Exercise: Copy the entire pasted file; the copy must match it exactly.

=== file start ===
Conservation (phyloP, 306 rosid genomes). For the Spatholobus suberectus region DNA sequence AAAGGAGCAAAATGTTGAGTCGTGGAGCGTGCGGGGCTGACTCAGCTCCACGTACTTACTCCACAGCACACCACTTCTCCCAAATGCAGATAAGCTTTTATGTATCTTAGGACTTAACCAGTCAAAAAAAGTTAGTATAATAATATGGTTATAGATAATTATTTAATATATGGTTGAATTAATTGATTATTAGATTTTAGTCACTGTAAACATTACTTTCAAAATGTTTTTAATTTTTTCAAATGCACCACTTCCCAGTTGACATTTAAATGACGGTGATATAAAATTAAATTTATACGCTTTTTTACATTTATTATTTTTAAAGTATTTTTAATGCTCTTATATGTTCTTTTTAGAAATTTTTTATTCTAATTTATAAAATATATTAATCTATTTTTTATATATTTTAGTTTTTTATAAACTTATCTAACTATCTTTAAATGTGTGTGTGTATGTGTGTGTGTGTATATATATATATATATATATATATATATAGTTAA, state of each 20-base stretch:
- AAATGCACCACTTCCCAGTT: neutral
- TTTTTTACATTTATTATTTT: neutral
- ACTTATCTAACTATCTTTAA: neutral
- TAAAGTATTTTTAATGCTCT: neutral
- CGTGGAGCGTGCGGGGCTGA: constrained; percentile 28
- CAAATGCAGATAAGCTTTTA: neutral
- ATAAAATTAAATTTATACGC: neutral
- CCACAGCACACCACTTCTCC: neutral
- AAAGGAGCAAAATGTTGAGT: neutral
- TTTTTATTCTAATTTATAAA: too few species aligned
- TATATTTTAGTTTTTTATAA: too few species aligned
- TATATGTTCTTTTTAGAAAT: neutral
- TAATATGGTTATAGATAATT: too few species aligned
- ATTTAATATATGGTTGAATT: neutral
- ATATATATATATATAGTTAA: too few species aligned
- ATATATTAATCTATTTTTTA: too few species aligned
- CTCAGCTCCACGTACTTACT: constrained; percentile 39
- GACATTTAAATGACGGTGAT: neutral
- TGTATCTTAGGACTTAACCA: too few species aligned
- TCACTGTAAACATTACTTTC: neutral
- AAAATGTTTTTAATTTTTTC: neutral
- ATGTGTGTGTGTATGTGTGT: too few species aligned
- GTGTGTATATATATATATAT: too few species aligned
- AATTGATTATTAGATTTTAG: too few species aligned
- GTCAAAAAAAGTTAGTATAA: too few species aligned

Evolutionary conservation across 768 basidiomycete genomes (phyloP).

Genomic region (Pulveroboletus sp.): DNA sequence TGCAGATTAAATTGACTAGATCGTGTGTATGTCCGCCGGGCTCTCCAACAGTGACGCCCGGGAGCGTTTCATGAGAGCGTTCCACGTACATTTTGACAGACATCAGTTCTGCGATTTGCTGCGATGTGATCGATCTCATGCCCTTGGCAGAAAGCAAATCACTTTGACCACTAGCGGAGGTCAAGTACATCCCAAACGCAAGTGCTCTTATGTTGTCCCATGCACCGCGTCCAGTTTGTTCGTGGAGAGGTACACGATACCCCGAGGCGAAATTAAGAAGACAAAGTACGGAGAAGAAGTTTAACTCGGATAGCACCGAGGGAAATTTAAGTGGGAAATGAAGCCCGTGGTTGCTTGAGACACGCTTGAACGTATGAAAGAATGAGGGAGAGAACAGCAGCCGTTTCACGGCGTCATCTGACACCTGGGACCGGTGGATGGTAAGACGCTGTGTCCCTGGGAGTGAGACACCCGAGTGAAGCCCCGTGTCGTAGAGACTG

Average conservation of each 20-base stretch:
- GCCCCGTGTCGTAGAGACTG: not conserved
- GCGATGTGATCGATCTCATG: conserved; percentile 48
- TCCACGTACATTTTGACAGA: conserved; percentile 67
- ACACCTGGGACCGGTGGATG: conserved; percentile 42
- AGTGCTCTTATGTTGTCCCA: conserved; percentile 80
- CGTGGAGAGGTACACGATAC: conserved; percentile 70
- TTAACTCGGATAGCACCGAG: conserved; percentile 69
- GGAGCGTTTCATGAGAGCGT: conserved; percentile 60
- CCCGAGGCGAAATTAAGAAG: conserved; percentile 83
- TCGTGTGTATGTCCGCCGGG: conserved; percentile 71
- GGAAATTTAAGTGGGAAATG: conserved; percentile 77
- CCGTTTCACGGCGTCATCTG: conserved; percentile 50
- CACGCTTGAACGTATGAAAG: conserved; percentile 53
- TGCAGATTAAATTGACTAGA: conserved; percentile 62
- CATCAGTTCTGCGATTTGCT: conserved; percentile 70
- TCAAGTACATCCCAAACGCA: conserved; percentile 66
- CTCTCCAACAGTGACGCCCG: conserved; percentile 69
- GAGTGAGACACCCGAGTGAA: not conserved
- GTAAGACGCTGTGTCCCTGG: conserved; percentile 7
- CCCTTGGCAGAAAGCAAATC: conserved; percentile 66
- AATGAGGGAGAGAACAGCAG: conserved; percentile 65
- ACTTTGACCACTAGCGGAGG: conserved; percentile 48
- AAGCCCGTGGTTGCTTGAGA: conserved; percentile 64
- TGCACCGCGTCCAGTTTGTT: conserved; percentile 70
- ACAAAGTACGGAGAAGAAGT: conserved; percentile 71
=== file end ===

Conservation (phyloP, 306 rosid genomes). For the Spatholobus suberectus region DNA sequence AAAGGAGCAAAATGTTGAGTCGTGGAGCGTGCGGGGCTGACTCAGCTCCACGTACTTACTCCACAGCACACCACTTCTCCCAAATGCAGATAAGCTTTTATGTATCTTAGGACTTAACCAGTCAAAAAAAGTTAGTATAATAATATGGTTATAGATAATTATTTAATATATGGTTGAATTAATTGATTATTAGATTTTAGTCACTGTAAACATTACTTTCAAAATGTTTTTAATTTTTTCAAATGCACCACTTCCCAGTTGACATTTAAATGACGGTGATATAAAATTAAATTTATACGCTTTTTTACATTTATTATTTTTAAAGTATTTTTAATGCTCTTATATGTTCTTTTTAGAAATTTTTTATTCTAATTTATAAAATATATTAATCTATTTTTTATATATTTTAGTTTTTTATAAACTTATCTAACTATCTTTAAATGTGTGTGTGTATGTGTGTGTGTGTATATATATATATATATATATATATATATAGTTAA, state of each 20-base stretch:
- AAATGCACCACTTCCCAGTT: neutral
- TTTTTTACATTTATTATTTT: neutral
- ACTTATCTAACTATCTTTAA: neutral
- TAAAGTATTTTTAATGCTCT: neutral
- CGTGGAGCGTGCGGGGCTGA: constrained; percentile 28
- CAAATGCAGATAAGCTTTTA: neutral
- ATAAAATTAAATTTATACGC: neutral
- CCACAGCACACCACTTCTCC: neutral
- AAAGGAGCAAAATGTTGAGT: neutral
- TTTTTATTCTAATTTATAAA: too few species aligned
- TATATTTTAGTTTTTTATAA: too few species aligned
- TATATGTTCTTTTTAGAAAT: neutral
- TAATATGGTTATAGATAATT: too few species aligned
- ATTTAATATATGGTTGAATT: neutral
- ATATATATATATATAGTTAA: too few species aligned
- ATATATTAATCTATTTTTTA: too few species aligned
- CTCAGCTCCACGTACTTACT: constrained; percentile 39
- GACATTTAAATGACGGTGAT: neutral
- TGTATCTTAGGACTTAACCA: too few species aligned
- TCACTGTAAACATTACTTTC: neutral
- AAAATGTTTTTAATTTTTTC: neutral
- ATGTGTGTGTGTATGTGTGT: too few species aligned
- GTGTGTATATATATATATAT: too few species aligned
- AATTGATTATTAGATTTTAG: too few species aligned
- GTCAAAAAAAGTTAGTATAA: too few species aligned

Evolutionary conservation across 768 basidiomycete genomes (phyloP).

Genomic region (Pulveroboletus sp.): DNA sequence TGCAGATTAAATTGACTAGATCGTGTGTATGTCCGCCGGGCTCTCCAACAGTGACGCCCGGGAGCGTTTCATGAGAGCGTTCCACGTACATTTTGACAGACATCAGTTCTGCGATTTGCTGCGATGTGATCGATCTCATGCCCTTGGCAGAAAGCAAATCACTTTGACCACTAGCGGAGGTCAAGTACATCCCAAACGCAAGTGCTCTTATGTTGTCCCATGCACCGCGTCCAGTTTGTTCGTGGAGAGGTACACGATACCCCGAGGCGAAATTAAGAAGACAAAGTACGGAGAAGAAGTTTAACTCGGATAGCACCGAGGGAAATTTAAGTGGGAAATGAAGCCCGTGGTTGCTTGAGACACGCTTGAACGTATGAAAGAATGAGGGAGAGAACAGCAGCCGTTTCACGGCGTCATCTGACACCTGGGACCGGTGGATGGTAAGACGCTGTGTCCCTGGGAGTGAGACACCCGAGTGAAGCCCCGTGTCGTAGAGACTG

Average conservation of each 20-base stretch:
- GCCCCGTGTCGTAGAGACTG: not conserved
- GCGATGTGATCGATCTCATG: conserved; percentile 48
- TCCACGTACATTTTGACAGA: conserved; percentile 67
- ACACCTGGGACCGGTGGATG: conserved; percentile 42
- AGTGCTCTTATGTTGTCCCA: conserved; percentile 80
- CGTGGAGAGGTACACGATAC: conserved; percentile 70
- TTAACTCGGATAGCACCGAG: conserved; percentile 69
- GGAGCGTTTCATGAGAGCGT: conserved; percentile 60
- CCCGAGGCGAAATTAAGAAG: conserved; percentile 83
- TCGTGTGTATGTCCGCCGGG: conserved; percentile 71
- GGAAATTTAAGTGGGAAATG: conserved; percentile 77
- CCGTTTCACGGCGTCATCTG: conserved; percentile 50
- CACGCTTGAACGTATGAAAG: conserved; percentile 53
- TGCAGATTAAATTGACTAGA: conserved; percentile 62
- CATCAGTTCTGCGATTTGCT: conserved; percentile 70
- TCAAGTACATCCCAAACGCA: conserved; percentile 66
- CTCTCCAACAGTGACGCCCG: conserved; percentile 69
- GAGTGAGACACCCGAGTGAA: not conserved
- GTAAGACGCTGTGTCCCTGG: conserved; percentile 7
- CCCTTGGCAGAAAGCAAATC: conserved; percentile 66
- AATGAGGGAGAGAACAGCAG: conserved; percentile 65
- ACTTTGACCACTAGCGGAGG: conserved; percentile 48
- AAGCCCGTGGTTGCTTGAGA: conserved; percentile 64
- TGCACCGCGTCCAGTTTGTT: conserved; percentile 70
- ACAAAGTACGGAGAAGAAGT: conserved; percentile 71